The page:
SATA SSDs are several times faster than an HDD, with sustained transfer speeds of around 560 MB/s. They also have zero moving parts, which means that random data access is dramatically better than an HDD. They do have a higher cost, but if you are routinely accessing the data on the drive, the improved performance is often well worth the investment. SATA SSDs are also currently the most reliable hardware we use in our workstations, with a staggering 0% failure rate over the past 4 years in the field. Because of their great performance and reliability, these drives are excellent for a wide range of tasks such as holding your OS and applications, storing media and projects you are actively working on, or as a cache drive.
NVMe drives are currently the fastest type of storage on the market, with many models having a peak throughput of 7,000 MB/s – or more. They are a bit more expensive than an SSD, although the price has come down drastically in recent years to the point that they are typically only about 50% more expensive than a SATA SSD. But in return for the 50% higher price, you can get more than twelve times the performance!
However, in most cases, the real-world performance difference with an NVMe drive is not nearly that large since a modern standard SSD is already fast enough that it is rarely a performance bottleneck before other hardware like your CPU or GPU becomes the limiting factor. Where their high speed does come into play is if you are working with especially high bitrate footage (~2,000 Mbps or higher) or multi-cam projects where you will be able to utilize the higher speeds. They are also being increasingly used as boot/application drives, as well as cache drives on higher-end systems where the increased price isn't as large of a factor.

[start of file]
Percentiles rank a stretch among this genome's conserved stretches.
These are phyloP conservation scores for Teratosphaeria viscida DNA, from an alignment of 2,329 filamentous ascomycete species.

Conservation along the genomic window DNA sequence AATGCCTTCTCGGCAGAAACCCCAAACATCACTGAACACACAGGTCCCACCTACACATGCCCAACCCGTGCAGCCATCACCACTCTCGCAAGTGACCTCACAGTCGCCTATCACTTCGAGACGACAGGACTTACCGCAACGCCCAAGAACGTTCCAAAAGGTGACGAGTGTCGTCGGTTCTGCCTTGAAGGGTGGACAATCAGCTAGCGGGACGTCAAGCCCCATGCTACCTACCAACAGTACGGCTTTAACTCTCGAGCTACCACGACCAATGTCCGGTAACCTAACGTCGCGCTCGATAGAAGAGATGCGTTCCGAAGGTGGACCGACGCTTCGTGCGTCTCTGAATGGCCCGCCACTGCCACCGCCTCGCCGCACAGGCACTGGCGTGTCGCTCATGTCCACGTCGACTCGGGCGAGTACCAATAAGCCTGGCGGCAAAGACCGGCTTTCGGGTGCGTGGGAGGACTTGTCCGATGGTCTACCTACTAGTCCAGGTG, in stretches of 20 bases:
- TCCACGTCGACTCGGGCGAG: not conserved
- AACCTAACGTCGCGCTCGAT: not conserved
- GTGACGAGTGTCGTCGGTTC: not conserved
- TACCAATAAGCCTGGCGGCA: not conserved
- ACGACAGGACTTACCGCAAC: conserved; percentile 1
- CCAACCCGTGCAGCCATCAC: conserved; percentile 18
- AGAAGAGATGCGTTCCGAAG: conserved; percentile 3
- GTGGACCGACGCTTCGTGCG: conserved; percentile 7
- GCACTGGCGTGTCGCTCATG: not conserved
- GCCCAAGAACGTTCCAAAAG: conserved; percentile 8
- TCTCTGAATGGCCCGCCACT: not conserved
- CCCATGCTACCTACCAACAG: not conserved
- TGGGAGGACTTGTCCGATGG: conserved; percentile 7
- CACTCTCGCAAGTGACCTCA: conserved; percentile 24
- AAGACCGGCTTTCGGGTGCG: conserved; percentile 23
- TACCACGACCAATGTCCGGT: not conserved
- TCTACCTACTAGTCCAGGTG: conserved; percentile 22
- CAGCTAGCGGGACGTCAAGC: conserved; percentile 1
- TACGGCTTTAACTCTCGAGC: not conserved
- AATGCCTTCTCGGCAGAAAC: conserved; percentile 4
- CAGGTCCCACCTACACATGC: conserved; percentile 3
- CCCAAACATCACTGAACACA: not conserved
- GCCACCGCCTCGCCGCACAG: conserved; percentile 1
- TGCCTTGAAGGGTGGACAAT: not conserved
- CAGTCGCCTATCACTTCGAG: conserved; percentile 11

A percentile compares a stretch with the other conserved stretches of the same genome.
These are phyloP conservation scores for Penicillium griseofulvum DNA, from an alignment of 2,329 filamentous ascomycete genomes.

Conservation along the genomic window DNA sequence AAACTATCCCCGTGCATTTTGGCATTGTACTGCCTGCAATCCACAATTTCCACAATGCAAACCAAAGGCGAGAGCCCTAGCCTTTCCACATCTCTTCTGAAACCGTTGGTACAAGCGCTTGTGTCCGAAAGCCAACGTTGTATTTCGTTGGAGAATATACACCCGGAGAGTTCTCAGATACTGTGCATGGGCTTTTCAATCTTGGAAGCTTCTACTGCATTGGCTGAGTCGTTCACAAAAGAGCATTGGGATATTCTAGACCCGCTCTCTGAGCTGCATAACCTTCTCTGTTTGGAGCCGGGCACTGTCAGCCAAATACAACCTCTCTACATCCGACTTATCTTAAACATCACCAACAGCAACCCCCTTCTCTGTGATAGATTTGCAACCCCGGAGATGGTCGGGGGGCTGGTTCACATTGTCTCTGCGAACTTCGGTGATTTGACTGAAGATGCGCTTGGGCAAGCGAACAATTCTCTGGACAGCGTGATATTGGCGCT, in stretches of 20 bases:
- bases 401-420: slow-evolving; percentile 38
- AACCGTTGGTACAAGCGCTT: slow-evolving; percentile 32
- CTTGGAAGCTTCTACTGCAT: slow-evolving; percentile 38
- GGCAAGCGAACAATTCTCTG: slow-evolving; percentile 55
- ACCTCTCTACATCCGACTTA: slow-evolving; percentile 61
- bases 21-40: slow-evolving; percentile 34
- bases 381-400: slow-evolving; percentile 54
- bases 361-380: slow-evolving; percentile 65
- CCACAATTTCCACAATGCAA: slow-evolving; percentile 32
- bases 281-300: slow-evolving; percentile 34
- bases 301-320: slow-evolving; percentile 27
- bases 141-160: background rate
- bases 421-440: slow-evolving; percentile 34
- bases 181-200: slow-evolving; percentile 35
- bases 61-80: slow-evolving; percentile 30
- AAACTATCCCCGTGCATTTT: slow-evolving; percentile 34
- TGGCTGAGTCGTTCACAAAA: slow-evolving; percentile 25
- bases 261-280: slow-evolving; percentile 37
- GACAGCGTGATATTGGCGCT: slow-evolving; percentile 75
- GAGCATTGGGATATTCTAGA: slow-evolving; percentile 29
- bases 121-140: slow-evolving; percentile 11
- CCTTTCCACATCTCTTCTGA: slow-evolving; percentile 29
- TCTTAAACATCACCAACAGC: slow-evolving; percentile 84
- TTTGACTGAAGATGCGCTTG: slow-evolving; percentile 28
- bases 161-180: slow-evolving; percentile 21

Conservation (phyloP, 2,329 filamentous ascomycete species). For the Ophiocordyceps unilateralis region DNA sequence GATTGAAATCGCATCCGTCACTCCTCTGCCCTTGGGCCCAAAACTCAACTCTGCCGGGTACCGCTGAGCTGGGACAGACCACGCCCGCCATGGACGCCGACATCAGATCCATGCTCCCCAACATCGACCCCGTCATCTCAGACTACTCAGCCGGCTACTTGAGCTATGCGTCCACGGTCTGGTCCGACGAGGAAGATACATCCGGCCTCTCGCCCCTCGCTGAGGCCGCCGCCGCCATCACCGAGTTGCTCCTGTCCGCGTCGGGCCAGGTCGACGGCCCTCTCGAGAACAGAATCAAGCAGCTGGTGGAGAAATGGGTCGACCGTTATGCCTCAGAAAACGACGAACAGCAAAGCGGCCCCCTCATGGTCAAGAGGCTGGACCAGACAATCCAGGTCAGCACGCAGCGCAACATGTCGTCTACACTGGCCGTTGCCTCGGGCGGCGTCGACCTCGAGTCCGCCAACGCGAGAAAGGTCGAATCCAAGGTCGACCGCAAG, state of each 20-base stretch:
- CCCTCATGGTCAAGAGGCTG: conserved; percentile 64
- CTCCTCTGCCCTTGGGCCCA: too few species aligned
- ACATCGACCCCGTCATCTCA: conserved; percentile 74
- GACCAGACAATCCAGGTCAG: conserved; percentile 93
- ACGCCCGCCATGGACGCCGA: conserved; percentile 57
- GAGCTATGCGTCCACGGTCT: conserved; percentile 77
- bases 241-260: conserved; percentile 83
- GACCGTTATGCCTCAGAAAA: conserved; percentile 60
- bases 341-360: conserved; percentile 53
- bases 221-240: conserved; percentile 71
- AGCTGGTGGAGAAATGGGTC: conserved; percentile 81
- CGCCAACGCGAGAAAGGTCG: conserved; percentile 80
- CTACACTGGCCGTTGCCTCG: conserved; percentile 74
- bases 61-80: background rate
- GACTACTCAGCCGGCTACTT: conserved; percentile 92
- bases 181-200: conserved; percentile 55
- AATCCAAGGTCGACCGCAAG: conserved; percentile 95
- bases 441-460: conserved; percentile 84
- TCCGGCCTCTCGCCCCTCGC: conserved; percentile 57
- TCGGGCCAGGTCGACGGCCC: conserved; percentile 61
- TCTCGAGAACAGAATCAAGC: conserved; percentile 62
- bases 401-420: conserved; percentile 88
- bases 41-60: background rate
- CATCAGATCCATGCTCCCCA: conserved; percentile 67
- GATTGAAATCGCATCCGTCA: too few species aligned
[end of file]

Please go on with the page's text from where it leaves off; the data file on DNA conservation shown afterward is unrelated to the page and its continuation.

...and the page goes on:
|Traditional HDD||SATA SSD||NVMe|
|Avg. Peak Throughput||~250 MB/s||~550 MB/s||~7,000 MB/s|
– Huge Capacity
– Retains data longer when unpowered
|– Extremely fast|
– Least reliable
– Lowest performance
|– Moderately expensive||– Most expensive
– 4TB max
– Not as reliable as SATA SSD
*Price per TB based on Puget Systems pricing for drives installed in workstation as of 1/12/2022